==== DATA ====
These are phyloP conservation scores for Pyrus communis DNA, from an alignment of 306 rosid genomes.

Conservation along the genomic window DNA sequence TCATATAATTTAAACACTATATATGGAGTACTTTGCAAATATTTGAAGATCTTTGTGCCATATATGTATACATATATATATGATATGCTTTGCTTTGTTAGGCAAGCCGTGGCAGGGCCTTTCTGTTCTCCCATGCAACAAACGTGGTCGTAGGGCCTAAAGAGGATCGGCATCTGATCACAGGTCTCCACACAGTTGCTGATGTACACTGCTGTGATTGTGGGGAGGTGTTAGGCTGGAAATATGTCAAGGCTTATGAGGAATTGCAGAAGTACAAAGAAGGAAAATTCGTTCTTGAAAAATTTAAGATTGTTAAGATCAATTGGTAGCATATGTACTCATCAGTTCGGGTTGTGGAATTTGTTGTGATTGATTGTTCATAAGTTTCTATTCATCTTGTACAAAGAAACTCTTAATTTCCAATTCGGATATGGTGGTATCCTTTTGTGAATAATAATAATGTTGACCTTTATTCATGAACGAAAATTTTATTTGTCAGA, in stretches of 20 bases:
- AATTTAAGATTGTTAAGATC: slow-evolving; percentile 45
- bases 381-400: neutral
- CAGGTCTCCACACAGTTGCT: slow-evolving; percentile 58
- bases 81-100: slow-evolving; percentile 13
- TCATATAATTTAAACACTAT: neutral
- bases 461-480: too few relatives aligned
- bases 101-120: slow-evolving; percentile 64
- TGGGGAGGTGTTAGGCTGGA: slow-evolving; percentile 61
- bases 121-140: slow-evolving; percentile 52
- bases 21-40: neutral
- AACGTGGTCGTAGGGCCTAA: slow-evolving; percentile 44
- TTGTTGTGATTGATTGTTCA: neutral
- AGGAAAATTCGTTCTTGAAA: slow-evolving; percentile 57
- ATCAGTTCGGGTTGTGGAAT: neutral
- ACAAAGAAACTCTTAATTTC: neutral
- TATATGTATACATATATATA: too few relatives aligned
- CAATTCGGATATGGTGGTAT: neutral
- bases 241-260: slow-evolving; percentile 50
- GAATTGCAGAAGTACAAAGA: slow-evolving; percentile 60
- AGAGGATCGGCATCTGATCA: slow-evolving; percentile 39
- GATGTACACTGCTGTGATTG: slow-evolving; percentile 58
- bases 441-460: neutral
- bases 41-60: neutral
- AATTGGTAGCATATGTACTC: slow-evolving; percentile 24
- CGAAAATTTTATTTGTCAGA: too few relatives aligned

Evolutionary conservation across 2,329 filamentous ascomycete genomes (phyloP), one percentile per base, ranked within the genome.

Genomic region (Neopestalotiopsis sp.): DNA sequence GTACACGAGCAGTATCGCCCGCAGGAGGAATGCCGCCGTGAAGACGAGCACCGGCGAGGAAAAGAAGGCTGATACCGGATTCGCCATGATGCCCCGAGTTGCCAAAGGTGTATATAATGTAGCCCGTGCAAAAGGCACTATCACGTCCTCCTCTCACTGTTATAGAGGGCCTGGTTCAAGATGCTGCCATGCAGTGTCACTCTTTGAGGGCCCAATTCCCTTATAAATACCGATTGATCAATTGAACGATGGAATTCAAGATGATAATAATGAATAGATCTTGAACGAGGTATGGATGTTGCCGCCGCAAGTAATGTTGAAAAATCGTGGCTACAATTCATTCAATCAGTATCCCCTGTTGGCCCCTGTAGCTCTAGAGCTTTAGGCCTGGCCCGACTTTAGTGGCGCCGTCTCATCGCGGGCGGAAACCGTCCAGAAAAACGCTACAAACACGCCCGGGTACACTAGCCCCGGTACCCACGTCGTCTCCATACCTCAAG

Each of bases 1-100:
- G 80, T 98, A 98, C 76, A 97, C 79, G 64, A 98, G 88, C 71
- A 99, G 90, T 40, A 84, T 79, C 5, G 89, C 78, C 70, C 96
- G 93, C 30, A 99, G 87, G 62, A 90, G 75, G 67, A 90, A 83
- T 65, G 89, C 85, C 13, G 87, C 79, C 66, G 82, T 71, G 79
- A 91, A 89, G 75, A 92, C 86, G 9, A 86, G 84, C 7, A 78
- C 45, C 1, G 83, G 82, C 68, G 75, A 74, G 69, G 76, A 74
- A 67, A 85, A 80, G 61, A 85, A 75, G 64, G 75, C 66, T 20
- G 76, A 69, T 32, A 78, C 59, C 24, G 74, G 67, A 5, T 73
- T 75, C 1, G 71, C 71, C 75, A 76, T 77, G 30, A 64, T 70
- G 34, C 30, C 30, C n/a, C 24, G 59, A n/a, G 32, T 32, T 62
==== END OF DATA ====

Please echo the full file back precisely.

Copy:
These are phyloP conservation scores for Pyrus communis DNA, from an alignment of 306 rosid genomes.

Conservation along the genomic window DNA sequence TCATATAATTTAAACACTATATATGGAGTACTTTGCAAATATTTGAAGATCTTTGTGCCATATATGTATACATATATATATGATATGCTTTGCTTTGTTAGGCAAGCCGTGGCAGGGCCTTTCTGTTCTCCCATGCAACAAACGTGGTCGTAGGGCCTAAAGAGGATCGGCATCTGATCACAGGTCTCCACACAGTTGCTGATGTACACTGCTGTGATTGTGGGGAGGTGTTAGGCTGGAAATATGTCAAGGCTTATGAGGAATTGCAGAAGTACAAAGAAGGAAAATTCGTTCTTGAAAAATTTAAGATTGTTAAGATCAATTGGTAGCATATGTACTCATCAGTTCGGGTTGTGGAATTTGTTGTGATTGATTGTTCATAAGTTTCTATTCATCTTGTACAAAGAAACTCTTAATTTCCAATTCGGATATGGTGGTATCCTTTTGTGAATAATAATAATGTTGACCTTTATTCATGAACGAAAATTTTATTTGTCAGA, in stretches of 20 bases:
- AATTTAAGATTGTTAAGATC: slow-evolving; percentile 45
- bases 381-400: neutral
- CAGGTCTCCACACAGTTGCT: slow-evolving; percentile 58
- bases 81-100: slow-evolving; percentile 13
- TCATATAATTTAAACACTAT: neutral
- bases 461-480: too few relatives aligned
- bases 101-120: slow-evolving; percentile 64
- TGGGGAGGTGTTAGGCTGGA: slow-evolving; percentile 61
- bases 121-140: slow-evolving; percentile 52
- bases 21-40: neutral
- AACGTGGTCGTAGGGCCTAA: slow-evolving; percentile 44
- TTGTTGTGATTGATTGTTCA: neutral
- AGGAAAATTCGTTCTTGAAA: slow-evolving; percentile 57
- ATCAGTTCGGGTTGTGGAAT: neutral
- ACAAAGAAACTCTTAATTTC: neutral
- TATATGTATACATATATATA: too few relatives aligned
- CAATTCGGATATGGTGGTAT: neutral
- bases 241-260: slow-evolving; percentile 50
- GAATTGCAGAAGTACAAAGA: slow-evolving; percentile 60
- AGAGGATCGGCATCTGATCA: slow-evolving; percentile 39
- GATGTACACTGCTGTGATTG: slow-evolving; percentile 58
- bases 441-460: neutral
- bases 41-60: neutral
- AATTGGTAGCATATGTACTC: slow-evolving; percentile 24
- CGAAAATTTTATTTGTCAGA: too few relatives aligned

Evolutionary conservation across 2,329 filamentous ascomycete genomes (phyloP), one percentile per base, ranked within the genome.

Genomic region (Neopestalotiopsis sp.): DNA sequence GTACACGAGCAGTATCGCCCGCAGGAGGAATGCCGCCGTGAAGACGAGCACCGGCGAGGAAAAGAAGGCTGATACCGGATTCGCCATGATGCCCCGAGTTGCCAAAGGTGTATATAATGTAGCCCGTGCAAAAGGCACTATCACGTCCTCCTCTCACTGTTATAGAGGGCCTGGTTCAAGATGCTGCCATGCAGTGTCACTCTTTGAGGGCCCAATTCCCTTATAAATACCGATTGATCAATTGAACGATGGAATTCAAGATGATAATAATGAATAGATCTTGAACGAGGTATGGATGTTGCCGCCGCAAGTAATGTTGAAAAATCGTGGCTACAATTCATTCAATCAGTATCCCCTGTTGGCCCCTGTAGCTCTAGAGCTTTAGGCCTGGCCCGACTTTAGTGGCGCCGTCTCATCGCGGGCGGAAACCGTCCAGAAAAACGCTACAAACACGCCCGGGTACACTAGCCCCGGTACCCACGTCGTCTCCATACCTCAAG

Each of bases 1-100:
- G 80, T 98, A 98, C 76, A 97, C 79, G 64, A 98, G 88, C 71
- A 99, G 90, T 40, A 84, T 79, C 5, G 89, C 78, C 70, C 96
- G 93, C 30, A 99, G 87, G 62, A 90, G 75, G 67, A 90, A 83
- T 65, G 89, C 85, C 13, G 87, C 79, C 66, G 82, T 71, G 79
- A 91, A 89, G 75, A 92, C 86, G 9, A 86, G 84, C 7, A 78
- C 45, C 1, G 83, G 82, C 68, G 75, A 74, G 69, G 76, A 74
- A 67, A 85, A 80, G 61, A 85, A 75, G 64, G 75, C 66, T 20
- G 76, A 69, T 32, A 78, C 59, C 24, G 74, G 67, A 5, T 73
- T 75, C 1, G 71, C 71, C 75, A 76, T 77, G 30, A 64, T 70
- G 34, C 30, C 30, C n/a, C 24, G 59, A n/a, G 32, T 32, T 62